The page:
Mr. Heartbreaker & I

He breaks their hearts, she picks up the pieces. He screws them all, she helps them get back on their feet again. They've never met. Complete strangers. But one Chemistry project could change that...for better? Or for worse?


2. O1.



            “Name please?”

            “Whittman. Abby Whittman.”

            For the next few minutes, all that could be heard were the sound of papers being shuffled while the secretary searched for what she was looking for. I shifted my weight from one foot to another, hoisting my backpack a little bit higher on my shoulder.

            “Ah, here it is,” she exclaimed, quietly. She reached out the paper towards me with a smile. “Have a good year, Abby.”

            “You too, Ms. Snow,” I replied, giving her a nod. I walked out of the office, my eyes scanning the sophomore year schedule that she had handed me.

            Year two in the hellhole that everyone liked to call school—or in my case, James McKinley High. People really weren’t kidding when they said freshman year would suck—it did. Majorly. Between dodging assholes, trying to keep good grades, and being at the top of my game, those three months of summer break didn’t seem be nearly enough time to get away from it all—

            Unfortunately, I was never able to fully do that. After one incident ten minutes into a summer party, it seemed that I had become the school’s new teenage girl counselor overnight.

            The smell of beer, pot, and marshmallows wafted through the air as I stepped out of Kara’s car. She wasn’t supposed to be driving—she didn’t even have her permit—but knowing her, such a trifle thing wouldn’t stop her from taking a chance to break the law.

            “I thought you said we’d be going to the movies!” I exclaimed, frowning at the sight before me. I stayed out of high school parties—I thought they were stupid. After all, it was just a bunch of stupid kids either getting high, drunk, or laid. And most of the times, police would show up and card everyone that was there. This wasn’t the right type of scene for a typical honors student like me.

            “Yeah right, as if I’d waste all that effort to steal a car just to go to the movies,” Kara snorted, hopping out next to me. “C’mon and live a little, Abbs. Let loose.” On the other hand, Kara was the complete opposite of who I was. She was all about being outgoing, taking chances—and didn’t give a damn as to what the consequences were. Sometimes I wished that I could be more like her.

            “But…” I looked around me. People were chatting animatedly with each other while taking sips of their beers. A campfire was roaring with marshmallows cooking above the flame—still not my type of scene. But maybe it would be better than a movie?

            “But nothing!” Kara pushed me into the crowd. “Go have fun!”

            “But Kara!” I stopped and craned my head backwards. She was gone. She had left me all to myself in a party where I knew absolutely no one.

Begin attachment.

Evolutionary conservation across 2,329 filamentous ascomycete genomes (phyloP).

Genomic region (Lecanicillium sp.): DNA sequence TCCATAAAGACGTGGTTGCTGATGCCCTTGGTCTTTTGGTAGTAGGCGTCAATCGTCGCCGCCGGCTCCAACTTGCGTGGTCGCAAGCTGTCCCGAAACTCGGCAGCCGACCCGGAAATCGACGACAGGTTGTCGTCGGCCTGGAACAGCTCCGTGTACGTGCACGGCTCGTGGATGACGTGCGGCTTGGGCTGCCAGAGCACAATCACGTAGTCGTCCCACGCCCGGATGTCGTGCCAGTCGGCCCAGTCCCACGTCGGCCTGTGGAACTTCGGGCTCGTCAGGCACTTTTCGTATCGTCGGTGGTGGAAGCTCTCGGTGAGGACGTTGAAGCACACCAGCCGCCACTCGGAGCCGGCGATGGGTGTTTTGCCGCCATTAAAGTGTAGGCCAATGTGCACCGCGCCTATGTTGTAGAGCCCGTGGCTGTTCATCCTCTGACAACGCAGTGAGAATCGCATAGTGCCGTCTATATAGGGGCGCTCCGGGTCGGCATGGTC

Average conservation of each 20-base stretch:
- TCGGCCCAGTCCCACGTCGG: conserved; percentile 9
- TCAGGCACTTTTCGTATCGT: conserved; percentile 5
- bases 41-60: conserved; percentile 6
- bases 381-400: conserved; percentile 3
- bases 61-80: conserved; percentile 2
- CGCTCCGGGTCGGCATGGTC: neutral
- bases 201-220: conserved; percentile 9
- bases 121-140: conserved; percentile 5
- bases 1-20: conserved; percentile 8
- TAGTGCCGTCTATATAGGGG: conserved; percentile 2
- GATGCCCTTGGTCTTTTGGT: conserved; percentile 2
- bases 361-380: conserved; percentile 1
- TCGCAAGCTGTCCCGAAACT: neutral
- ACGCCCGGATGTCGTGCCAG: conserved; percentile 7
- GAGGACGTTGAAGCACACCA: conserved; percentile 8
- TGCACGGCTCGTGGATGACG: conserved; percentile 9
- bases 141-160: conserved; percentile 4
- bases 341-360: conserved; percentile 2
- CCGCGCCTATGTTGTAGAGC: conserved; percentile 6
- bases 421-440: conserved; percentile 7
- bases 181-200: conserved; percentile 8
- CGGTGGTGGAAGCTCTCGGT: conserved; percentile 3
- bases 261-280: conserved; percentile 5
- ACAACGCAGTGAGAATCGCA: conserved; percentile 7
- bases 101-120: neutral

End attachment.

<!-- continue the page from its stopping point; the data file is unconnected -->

Letting out a sigh, I trudged through all the bodies, trying, (and failing miserably) to find a face that I would know. It was no use—people like me didn’t end up in parties like these. I groaned, finding a seat on one of the unoccupied logs and burrowing my face into my hands.

            I can’t believe she would leave me here alone like this…

            And that’s when I heard it. Soft sobs resonating from somewhere in the forest. I perked up in my seat, wondering what could be the source, and most importantly, did I care? I peered around me again—no one else seemed to notice a thing. Most likely, no one really would either. My head snapped back towards the direction of crying as it grew louder. Well, it was worth a try. Besides, it was probably going to be a lot more interesting than watching teenagers suck faces off each other.

            I got up from the log, treading carefully through the forest. “Hello?” I asked softly. “Is anyone there?”

            “Go away!” the voice pierced through the silence, making me jump in surprise. “Get the fuck out of here!”

            “I was just wondering if you were okay,” I murmured. “I mean, why cry when there’s a party going on like two feet away, right?”

            “Just get out of here!” the voice shrieked again. “I don’t need your fucking help, okay?!”

            Normally, by this time I would’ve just quit. Called it all off and headed back to my lonely log. But for some strange reason, this girl’s cries kept my interested. Why was she so defensive in her retorts? What could have happened to her to make her this angry?

            “I’d love to go away,” I answered, walking forward. “But I’d also love to know what happened to make you act this way.” As soon as I finished saying that sentence, I was finally able to come in contact with the girl.

            She sat on a rock, wearing a cocktail dress, with flaming red hair and black mascara streaks running down her cheeks. I knelt down in front of her, trying to get a good look at her face. She stared at me, fresh tears dripping out of the corner of her eyes. She was pretty—shame that she had to be crying on a night like this.